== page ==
How will we afford the diabetes epidemic?

The oldest adage in the book “prevention is better is cure” could never have been more apt than now. We didn’t really need reminding, after all the figures are already terrifying but this week’s publication of the SABRE study does rather highlight the point, there’s a lot of diabetes around and it’s getting worse.

Specifically, the SABRE study has shown that in an urban population of middle aged people followed up for 20 years, by the end of follow up, 15% of the Europeans had developed diabetes, 33% of the Asian Indian population had it and 30% of the African Caribbean subjects had developed it.
 
The figures for the European subjects are bad enough and very much chime with the ~15% prevalence of inpatient diabetes found by the national diabetes inpatient audit, but for the ethnic minorities they are staggering, and mean that roughly 1:3 of all Asian Indian and African Caribbean patients in many parts of the country may have diabetes. Furthermore, these figures were used to predict that by age 80, the prevalence will be 1 in 2 in these groups, in other words, it will be safer to ask “does my patient not have diabetes?” rather than “might they have it?”
 
Of course these figure should not be a surprise, we already know that globally, the WHO is predicting ~440M with diabetes by 2030 and that approximately 10% of all NHS budget is now spent on diabetes and diabetes related conditions/complications. Thus, it is well recognised that the current rate of growth is un-sustainable and will bankrupt the NHS if nothing is done. So surely now is the time to focus on diabetes prevention strategies. The Diabetes Prevention Programme and Finish Diabetes Prevention Study (as well as several other smaller/less well publicised studies) established the precedent, it is possible.
 
Now the challenge is how to convert the theory of diabetes prevention in to practice. Leaving aside the pharmacologic interventions used in some study arms, the principles are simple, identify the higher risk individuals and get them to make modest adjustments in their diet, aim for relatively small weight loss and modest increases in physical exercise. The challenge is to convert these principles in to a pragmatic, practical, achievable strategy on the ground. The sorts of resources employed by the investigators in the DPP and DPS diabetes prevention programmes, if scaled up to a population level, would also, like the costs of diabetes itself, potentially bankrupt the NHS.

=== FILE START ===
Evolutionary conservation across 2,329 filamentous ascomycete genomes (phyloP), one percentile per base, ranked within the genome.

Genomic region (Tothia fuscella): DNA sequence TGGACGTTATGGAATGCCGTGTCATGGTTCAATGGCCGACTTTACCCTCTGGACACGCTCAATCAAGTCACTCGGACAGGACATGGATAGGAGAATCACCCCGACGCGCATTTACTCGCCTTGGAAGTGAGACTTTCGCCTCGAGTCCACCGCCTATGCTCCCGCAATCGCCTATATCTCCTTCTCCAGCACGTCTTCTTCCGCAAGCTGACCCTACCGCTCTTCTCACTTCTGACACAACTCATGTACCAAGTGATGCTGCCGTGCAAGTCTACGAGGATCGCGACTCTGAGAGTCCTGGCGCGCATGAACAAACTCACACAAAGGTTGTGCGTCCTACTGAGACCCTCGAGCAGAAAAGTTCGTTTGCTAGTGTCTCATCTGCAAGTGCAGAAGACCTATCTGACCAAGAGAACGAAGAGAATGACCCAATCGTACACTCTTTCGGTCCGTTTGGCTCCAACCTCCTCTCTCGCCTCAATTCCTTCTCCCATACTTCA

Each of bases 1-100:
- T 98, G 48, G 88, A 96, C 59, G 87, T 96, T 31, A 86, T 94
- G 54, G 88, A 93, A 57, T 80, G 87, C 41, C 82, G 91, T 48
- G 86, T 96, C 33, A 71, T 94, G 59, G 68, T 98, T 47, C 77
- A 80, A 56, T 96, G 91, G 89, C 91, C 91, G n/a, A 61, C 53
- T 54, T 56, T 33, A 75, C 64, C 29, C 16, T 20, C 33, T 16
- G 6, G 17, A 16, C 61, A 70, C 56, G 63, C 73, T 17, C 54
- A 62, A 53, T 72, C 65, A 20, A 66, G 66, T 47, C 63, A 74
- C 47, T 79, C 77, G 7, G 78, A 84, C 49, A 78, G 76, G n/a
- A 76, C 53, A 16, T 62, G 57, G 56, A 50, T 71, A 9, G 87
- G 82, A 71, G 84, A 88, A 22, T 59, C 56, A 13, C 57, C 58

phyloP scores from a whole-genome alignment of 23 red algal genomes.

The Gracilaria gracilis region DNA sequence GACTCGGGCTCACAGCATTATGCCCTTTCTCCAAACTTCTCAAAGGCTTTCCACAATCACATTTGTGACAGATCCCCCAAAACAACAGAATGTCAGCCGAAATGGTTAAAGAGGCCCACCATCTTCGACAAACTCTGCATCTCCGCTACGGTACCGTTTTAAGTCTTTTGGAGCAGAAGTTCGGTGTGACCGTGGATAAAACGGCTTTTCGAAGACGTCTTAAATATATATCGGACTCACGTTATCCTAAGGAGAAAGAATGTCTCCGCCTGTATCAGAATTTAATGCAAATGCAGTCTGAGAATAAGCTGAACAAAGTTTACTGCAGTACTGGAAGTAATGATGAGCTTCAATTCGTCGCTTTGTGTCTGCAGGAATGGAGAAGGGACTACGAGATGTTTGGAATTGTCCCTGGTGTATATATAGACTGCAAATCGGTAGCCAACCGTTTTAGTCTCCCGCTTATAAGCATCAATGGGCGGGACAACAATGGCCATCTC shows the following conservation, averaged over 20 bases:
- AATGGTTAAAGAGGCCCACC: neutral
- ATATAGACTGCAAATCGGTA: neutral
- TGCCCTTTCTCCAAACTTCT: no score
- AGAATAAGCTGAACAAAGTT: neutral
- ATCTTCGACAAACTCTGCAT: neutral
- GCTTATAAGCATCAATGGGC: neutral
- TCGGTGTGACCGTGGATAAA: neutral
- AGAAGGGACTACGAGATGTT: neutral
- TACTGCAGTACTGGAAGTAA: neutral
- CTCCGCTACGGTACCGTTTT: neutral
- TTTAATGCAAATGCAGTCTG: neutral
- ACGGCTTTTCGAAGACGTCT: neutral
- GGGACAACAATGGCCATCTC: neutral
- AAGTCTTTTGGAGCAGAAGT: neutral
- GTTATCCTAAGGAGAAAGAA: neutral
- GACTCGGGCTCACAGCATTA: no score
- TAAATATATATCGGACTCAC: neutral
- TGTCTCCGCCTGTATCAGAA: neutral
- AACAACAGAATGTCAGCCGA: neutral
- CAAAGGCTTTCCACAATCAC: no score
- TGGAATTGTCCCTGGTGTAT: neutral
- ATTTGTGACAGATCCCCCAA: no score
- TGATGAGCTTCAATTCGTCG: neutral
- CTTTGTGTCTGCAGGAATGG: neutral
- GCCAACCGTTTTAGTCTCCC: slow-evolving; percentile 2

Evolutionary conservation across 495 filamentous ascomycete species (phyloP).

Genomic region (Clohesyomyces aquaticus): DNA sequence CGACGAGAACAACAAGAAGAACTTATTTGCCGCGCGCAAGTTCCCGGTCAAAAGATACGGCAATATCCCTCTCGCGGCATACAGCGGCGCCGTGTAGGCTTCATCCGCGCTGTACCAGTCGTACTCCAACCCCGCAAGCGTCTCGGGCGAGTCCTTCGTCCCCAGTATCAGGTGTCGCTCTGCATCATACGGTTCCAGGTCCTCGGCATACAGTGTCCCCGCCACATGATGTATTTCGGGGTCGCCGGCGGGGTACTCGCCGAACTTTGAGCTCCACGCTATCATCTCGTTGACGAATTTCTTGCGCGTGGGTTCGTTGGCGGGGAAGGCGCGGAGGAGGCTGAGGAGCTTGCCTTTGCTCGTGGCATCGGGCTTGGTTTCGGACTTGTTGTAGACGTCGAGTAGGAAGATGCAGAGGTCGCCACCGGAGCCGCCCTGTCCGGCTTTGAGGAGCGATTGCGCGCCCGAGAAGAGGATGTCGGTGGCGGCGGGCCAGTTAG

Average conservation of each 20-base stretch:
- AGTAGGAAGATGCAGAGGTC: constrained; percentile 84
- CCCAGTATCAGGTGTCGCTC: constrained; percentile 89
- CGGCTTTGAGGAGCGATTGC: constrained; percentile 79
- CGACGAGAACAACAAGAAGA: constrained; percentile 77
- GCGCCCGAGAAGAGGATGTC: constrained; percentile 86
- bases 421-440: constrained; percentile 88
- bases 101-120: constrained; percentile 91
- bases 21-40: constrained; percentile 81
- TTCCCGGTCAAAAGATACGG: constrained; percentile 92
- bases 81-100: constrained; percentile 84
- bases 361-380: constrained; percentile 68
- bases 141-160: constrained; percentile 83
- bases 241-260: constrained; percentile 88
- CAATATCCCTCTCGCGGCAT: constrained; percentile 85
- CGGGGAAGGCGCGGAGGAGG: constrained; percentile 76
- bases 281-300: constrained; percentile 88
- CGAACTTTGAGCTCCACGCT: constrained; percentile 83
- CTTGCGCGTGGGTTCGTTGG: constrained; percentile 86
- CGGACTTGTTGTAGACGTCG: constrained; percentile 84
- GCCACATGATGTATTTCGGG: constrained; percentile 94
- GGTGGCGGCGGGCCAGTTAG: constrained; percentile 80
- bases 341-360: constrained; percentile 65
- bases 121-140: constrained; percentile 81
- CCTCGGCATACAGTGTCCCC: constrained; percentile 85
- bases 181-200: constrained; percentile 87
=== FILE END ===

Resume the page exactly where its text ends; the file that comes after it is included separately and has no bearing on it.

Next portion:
The challenge will therefore be to scale up these sorts of interventions on an affordable footing. The results of the Norfolk Diabetes Prevention Study and others employing less intensive, more “real-world” interventions to affect diabetes prevention should provide clearer ideas on how best to achieve diabetes prevention on an affordable basis. In the meantime, studies such as SABRE only serve to remind us of the extreme importance of this particular public health challenge.

Tags for this article: prevention

The author - Dr Jeremy Turner

Jeremy Turner A consultant diabetologist and endocrinologist in Norfolk, and author of Diabetes Bible

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My blog expresses my personal views on the rapidly advancing field of diabetes. It is aimed at fellow physicians and is not offering medical advice to readers. I will not respond to requests for clinical advice. If you have health concerns please contact your GP or specialist.

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